Due to the demographics of California, we frequently deal with issues and complexities affecting transnational families. According to the 2018 estimates of the Public Policy Institute of California, “27% (or 10.6 million) of Californians are foreign born—this share is larger than that of any state” in the country. California also has the fifth youngest population in the country with the median age of 36.7 years. In California, we have young families.
Within the San Francisco Bay Area itself, it is very common to see professionals of diverse national, cultural, and ethnic backgrounds form familial relations grounded in shared values. This interconnectedness itself denotes the spirit of the region. However, we also stumble upon situations where a break in such transnational family units opens the door to complicated disputes attracting competing laws of foreign countries.
It is not uncommon for a spouse/partner to move back to his/her country of citizenship. We have had experiences where a spouse/partner moves back to the country of his/her citizenship and seeks the protection of that country’s Court requiring the other spouse/partner to litigate in a foreign country. Particularly, in custody matters, we are often faced with the dilemma of determining the reach and power of foreign Courts in influencing familial relations in California. Fortunately, most of the countries worldwide have adopted the Hague Convention and recognize the power of foreign sister Courts in governing child custody and support issues. This mutual respect and recognition is executed through detailed guidelines which was discussed in our earlier post titled “Enforcement of foreign child custody orders in California”.
A key point for a Court to exercise its power to determine custody issues, is the “home state” of the child prior to the commencement of any proceedings, either in California or in a foreign country. According to the Uniform Child Custody Jurisdiction and Enforcement Act (“UCCJEA”), for a child six (6) months of age or older, that child’s home state is the state in which a child lived with a parent or a person acting as a parent for at least six (6) consecutive months immediately preceding the filing of the action. For a newborn or a child less than six (6) months of age, the home state is the state in which the child has lived from birth with a parent or a person acting as a parent. As a parent facing custody issues, you want to make sure that your child has lived in California for at least six (6) months before approaching the courts in California. However, if a foreign sister court has legitimate power to determine the issues in the matter, then Courts in California will defer to the other court and enforce foreign custody orders.
However, in very specific and extraordinary situations, the Courts in California may exercise temporary jurisdiction or assume temporary power to determine some pressing and urgent issues. This will apply even when a sister foreign court has already issued custody orders. According to the UCCJEA, California Courts may exercise such temporary jurisdiction: (i) if the child is present in California; and (ii) there is an emergency to protect the child because the child, or a sibling or parent of the child, is subjected to, or threatened with, mistreatment or abuse.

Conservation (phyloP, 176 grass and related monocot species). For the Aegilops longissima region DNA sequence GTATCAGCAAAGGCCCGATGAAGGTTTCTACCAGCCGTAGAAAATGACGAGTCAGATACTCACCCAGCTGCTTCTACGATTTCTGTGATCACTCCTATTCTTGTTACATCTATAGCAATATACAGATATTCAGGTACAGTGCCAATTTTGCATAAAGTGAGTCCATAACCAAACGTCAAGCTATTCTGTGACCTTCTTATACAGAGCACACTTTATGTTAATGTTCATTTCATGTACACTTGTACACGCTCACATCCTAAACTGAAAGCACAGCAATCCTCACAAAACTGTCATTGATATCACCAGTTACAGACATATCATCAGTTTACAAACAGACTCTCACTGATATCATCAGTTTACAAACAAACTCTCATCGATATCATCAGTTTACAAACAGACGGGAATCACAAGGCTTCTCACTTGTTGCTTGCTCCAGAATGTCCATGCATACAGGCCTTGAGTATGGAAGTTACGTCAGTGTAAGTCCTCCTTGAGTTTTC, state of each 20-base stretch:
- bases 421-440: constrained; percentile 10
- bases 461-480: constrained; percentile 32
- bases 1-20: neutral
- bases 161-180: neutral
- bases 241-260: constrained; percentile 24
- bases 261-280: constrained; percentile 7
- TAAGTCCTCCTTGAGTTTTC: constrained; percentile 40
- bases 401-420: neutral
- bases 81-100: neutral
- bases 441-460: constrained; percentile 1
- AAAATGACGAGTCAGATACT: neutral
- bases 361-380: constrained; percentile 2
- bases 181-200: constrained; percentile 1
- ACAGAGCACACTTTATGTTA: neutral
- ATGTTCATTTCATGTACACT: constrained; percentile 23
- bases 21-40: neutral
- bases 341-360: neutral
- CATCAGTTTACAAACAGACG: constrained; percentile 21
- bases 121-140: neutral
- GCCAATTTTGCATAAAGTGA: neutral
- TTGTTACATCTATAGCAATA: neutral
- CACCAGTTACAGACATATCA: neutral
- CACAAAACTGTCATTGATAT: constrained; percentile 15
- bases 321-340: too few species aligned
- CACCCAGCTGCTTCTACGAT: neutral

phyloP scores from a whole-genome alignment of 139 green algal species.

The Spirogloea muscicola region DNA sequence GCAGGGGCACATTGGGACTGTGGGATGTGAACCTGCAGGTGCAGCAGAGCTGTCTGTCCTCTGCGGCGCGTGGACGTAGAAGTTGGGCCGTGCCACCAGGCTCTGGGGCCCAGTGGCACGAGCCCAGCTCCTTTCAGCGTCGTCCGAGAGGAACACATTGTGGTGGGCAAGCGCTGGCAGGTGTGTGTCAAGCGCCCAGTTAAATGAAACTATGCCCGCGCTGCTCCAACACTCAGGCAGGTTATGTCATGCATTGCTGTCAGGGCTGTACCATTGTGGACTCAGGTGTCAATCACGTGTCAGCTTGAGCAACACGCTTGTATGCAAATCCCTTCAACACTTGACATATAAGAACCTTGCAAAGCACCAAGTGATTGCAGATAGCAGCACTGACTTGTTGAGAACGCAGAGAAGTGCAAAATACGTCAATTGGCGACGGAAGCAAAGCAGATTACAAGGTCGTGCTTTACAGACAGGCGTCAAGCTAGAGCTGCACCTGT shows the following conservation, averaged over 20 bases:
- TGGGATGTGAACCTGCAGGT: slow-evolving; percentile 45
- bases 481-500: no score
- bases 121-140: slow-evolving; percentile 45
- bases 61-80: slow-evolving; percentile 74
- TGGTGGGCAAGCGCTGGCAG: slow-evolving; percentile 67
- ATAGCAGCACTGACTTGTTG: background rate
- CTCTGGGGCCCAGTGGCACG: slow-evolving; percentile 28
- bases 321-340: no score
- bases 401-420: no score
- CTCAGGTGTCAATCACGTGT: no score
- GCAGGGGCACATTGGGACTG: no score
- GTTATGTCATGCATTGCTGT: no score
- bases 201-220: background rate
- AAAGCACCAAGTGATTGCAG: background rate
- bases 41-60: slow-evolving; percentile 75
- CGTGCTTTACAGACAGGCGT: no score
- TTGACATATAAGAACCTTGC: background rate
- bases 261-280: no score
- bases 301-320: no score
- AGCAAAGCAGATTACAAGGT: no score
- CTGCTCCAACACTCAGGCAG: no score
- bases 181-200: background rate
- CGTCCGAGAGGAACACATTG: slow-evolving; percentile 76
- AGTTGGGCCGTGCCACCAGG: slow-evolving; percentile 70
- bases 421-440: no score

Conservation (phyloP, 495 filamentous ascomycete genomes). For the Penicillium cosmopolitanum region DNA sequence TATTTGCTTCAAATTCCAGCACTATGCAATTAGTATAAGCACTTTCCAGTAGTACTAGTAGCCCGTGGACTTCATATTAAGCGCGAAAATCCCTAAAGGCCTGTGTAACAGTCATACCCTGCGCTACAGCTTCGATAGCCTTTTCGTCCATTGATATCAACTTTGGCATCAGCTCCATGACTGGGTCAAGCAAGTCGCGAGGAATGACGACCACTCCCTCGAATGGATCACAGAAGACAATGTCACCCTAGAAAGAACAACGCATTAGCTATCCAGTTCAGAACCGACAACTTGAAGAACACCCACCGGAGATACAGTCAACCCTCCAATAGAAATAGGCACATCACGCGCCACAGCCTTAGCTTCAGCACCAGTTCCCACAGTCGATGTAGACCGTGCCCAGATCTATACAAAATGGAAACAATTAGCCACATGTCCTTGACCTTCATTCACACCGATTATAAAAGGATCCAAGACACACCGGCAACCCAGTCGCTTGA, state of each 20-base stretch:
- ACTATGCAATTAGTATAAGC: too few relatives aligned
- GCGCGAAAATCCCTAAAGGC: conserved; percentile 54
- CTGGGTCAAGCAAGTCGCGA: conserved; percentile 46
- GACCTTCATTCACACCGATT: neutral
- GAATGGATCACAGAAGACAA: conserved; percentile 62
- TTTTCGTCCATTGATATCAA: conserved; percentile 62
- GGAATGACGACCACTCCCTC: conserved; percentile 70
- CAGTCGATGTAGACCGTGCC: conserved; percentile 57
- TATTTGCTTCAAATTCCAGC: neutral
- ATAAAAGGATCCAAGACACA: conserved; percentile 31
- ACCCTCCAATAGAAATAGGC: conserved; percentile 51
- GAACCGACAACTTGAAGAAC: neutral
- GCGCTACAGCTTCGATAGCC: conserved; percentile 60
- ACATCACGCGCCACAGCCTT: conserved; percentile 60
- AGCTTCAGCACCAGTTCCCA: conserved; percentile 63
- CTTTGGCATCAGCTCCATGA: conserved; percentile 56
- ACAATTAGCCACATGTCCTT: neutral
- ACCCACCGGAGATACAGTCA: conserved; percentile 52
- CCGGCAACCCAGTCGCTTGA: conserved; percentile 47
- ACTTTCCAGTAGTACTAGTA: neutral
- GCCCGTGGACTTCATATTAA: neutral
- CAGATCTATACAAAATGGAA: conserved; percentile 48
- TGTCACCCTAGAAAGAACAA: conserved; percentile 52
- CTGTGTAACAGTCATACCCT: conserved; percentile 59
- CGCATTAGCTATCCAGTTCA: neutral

Please note that California law favors co-parenting and communication between parents. Courts in California also seek to honor and enforce the child custody orders issued by other countries and states. However, Courts in California will step in where there exists an emergency that compromises the safety of a child. This is an extremely treacherous path you will have to navigate because California law penalizes parents who raise false allegations of child abuse or neglect through monetary sanctions and reasonable attorney’s fees incurred in recovering these sanctions. These punitive regulations were made in backlash towards false claims of child abuse by parents seeking to challenge custody orders and derail prior child custody proceedings.
Further, the Courts in California are required by law to immediately communicate with the sister foreign Court that initially issued the child custody order. This procedural requirement enables the Courts in California to receive a full picture of the custody matter and determine the reality of danger. The temporary order will also be for a very short period (even a few hours only), sufficient for the petitioning parent to seek an order from the sister foreign Court. Ultimately under the Hague Convention, it is the home state that will determine the matter.
This opinion is not legal advice and may not apply to your specific situation. Please do not attempt to represent yourself based on this opinion. If you would like to discuss your matter, please reach out to us at [email protected] and [email protected].